Apocalypse? It’s now! Good news & secular salvation, climate crisis & time. With Gunnar Gjermundsen

An audio version of this talk is at my podcast, Talks and Thoughts, available via podcast feeds.

How can Christianity address the climate crisis? Isn’t the objectifying of nature and the drive to improve our lot a secular legacy of Christendom? And isn’t individual conversion more or less irrelevant in a time of systemic crisis?

I was delighted to be sent an essay by Gunnar Gjermundsen that asks these questions and more. His insights are wide-ranging, integrating, inspiring and challenging, focusing on a Christianity that is not so much moral as transformative, inviting us to consider again the sayings of Jesus, via theologians such as Maximus the Confessor and psychotherapists like Donald Winnicott.

In this discussion we unpack his argument in broadly three moves. First, an analysis of current anxieties that, at heart, are to do with time. A linear view of history has fostered a hope of panicky escape, sacrificing the present for the future as a false substitute for eternity, with devastating consequences for ourselves and the world around us.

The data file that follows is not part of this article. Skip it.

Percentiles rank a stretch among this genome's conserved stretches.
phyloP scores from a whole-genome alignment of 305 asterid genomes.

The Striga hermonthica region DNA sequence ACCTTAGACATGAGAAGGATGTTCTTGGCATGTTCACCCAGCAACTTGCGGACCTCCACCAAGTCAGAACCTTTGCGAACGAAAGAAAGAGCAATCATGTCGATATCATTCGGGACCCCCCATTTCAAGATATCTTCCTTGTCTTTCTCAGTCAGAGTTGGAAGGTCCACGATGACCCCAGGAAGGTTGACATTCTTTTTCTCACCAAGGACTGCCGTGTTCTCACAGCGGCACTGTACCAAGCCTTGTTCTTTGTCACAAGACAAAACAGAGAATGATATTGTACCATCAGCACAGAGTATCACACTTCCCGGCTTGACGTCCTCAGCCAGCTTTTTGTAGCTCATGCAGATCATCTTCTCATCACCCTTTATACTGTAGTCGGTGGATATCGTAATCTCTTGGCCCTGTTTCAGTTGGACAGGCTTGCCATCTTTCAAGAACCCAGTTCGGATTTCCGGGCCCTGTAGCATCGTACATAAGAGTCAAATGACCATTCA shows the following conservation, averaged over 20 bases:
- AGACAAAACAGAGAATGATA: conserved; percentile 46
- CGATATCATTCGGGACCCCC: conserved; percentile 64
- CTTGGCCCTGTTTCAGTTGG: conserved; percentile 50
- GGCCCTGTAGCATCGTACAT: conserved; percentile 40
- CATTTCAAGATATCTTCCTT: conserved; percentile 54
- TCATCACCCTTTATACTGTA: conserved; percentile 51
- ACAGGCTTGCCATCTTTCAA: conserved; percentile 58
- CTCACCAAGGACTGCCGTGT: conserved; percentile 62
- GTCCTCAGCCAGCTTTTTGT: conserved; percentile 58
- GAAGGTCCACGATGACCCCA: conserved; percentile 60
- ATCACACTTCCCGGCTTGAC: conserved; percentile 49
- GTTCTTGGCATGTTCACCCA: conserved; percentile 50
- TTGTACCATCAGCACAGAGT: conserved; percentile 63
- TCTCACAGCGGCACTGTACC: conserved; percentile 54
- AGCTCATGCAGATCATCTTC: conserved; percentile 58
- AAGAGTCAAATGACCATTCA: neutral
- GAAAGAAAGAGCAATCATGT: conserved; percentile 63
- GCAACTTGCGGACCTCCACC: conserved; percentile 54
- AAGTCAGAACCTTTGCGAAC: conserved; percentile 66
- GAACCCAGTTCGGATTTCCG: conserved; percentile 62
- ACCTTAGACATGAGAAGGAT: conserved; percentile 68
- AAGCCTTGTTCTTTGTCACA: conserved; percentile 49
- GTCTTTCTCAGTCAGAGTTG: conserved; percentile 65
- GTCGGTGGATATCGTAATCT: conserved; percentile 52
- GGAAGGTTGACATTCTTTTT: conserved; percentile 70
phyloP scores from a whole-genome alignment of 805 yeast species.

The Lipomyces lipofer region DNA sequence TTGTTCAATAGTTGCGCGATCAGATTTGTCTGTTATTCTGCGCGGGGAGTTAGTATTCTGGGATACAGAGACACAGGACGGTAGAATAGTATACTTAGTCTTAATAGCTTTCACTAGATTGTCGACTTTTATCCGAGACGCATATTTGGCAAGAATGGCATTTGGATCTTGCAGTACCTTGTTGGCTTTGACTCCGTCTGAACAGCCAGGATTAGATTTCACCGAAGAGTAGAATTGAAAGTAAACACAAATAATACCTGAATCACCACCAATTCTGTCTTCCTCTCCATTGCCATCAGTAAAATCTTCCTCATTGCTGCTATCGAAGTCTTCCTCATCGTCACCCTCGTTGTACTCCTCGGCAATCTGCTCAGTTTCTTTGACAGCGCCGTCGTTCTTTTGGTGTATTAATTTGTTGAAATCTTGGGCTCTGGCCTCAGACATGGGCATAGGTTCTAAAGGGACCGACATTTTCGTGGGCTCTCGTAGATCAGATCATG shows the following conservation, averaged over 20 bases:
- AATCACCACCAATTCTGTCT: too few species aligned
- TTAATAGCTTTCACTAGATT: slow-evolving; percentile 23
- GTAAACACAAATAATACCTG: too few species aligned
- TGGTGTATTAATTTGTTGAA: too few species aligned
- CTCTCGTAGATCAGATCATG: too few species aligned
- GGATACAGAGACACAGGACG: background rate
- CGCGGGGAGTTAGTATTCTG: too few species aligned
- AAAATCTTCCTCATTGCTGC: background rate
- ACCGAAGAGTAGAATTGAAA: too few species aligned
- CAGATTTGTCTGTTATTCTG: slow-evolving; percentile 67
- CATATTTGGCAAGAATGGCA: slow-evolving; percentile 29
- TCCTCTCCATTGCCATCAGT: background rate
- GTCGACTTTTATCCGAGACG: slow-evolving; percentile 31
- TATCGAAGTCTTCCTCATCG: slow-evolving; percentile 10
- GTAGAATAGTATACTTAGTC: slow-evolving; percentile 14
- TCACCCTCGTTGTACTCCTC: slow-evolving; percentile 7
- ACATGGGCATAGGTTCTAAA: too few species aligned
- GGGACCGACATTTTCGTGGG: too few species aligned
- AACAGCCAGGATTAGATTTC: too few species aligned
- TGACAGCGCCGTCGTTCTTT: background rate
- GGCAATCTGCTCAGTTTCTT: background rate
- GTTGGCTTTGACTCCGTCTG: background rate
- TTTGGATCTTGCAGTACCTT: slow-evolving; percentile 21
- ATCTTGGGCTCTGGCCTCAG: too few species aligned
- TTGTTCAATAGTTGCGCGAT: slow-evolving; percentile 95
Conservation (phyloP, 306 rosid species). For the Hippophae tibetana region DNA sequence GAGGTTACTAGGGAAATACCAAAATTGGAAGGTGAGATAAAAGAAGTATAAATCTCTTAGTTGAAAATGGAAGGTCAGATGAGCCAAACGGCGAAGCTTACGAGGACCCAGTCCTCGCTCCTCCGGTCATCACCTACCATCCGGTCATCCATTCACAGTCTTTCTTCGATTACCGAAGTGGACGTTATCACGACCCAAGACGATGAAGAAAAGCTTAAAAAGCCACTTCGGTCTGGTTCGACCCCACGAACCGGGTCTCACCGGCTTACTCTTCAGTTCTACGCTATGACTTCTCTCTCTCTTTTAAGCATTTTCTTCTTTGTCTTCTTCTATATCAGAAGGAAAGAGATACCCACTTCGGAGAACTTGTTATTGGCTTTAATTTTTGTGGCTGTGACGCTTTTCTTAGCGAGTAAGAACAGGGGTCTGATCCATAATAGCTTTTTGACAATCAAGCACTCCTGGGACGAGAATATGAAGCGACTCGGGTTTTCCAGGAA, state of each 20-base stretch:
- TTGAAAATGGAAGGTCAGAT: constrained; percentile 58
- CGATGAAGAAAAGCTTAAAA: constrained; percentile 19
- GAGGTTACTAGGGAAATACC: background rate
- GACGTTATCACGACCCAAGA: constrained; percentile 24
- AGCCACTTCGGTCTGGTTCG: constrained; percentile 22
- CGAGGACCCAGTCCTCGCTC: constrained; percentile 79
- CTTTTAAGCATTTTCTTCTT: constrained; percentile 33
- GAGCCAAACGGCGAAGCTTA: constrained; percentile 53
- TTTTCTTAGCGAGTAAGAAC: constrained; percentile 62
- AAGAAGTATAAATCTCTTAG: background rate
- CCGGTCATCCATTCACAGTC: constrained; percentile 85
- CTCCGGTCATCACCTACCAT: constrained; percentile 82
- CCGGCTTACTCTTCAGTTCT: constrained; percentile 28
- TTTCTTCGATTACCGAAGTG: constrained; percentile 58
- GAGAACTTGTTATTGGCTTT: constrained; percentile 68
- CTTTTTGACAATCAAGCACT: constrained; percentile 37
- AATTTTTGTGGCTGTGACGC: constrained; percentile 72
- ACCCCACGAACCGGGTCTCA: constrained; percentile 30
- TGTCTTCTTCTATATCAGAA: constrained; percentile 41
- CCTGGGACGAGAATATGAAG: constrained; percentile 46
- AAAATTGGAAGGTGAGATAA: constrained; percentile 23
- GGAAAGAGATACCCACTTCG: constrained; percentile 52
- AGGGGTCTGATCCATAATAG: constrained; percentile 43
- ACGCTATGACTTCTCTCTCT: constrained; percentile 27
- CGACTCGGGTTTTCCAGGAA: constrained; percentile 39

The problem needs to be addressed at root, which comes in a second section exploring the misunderstanding of eschatology as an event to come and be feared, rather than an unfolding now, to be welcomed. We explore Jesus’s teaching as well as how it came to be so profoundly misunderstood.

The third section draws in psychological insights, particularly in terms of considering the schizoid, addictive and dread-filled nature of the modern psyche, and turns again to the Christian tradition and the remarkable notion of the kingdom of God that is near, and being born again. The apocalyptical has become a master metaphor for the contemporary imagination, inducing fatalism and denial. Christianity has a vision to undo this terror via the transformation of our consciousness and experience of time.

The apocalyptic is not to come but is an unveiling in every moment, a theosis, of the eternal present. And we can live by that alternative.

The essay we are discussing is Living on This Earth as in Heaven: Time and the Ecological Conversion of Eschatology, published in Modern Theology, online – https://onlinelibrary.wiley.com/doi/f…

Gunnar Gjermundsen works in the Faculty of Theology, University of Oslo – https://www.tf.uio.no/english/people/…

For more on Mark Vernon’s work, see https://www.markvernon.com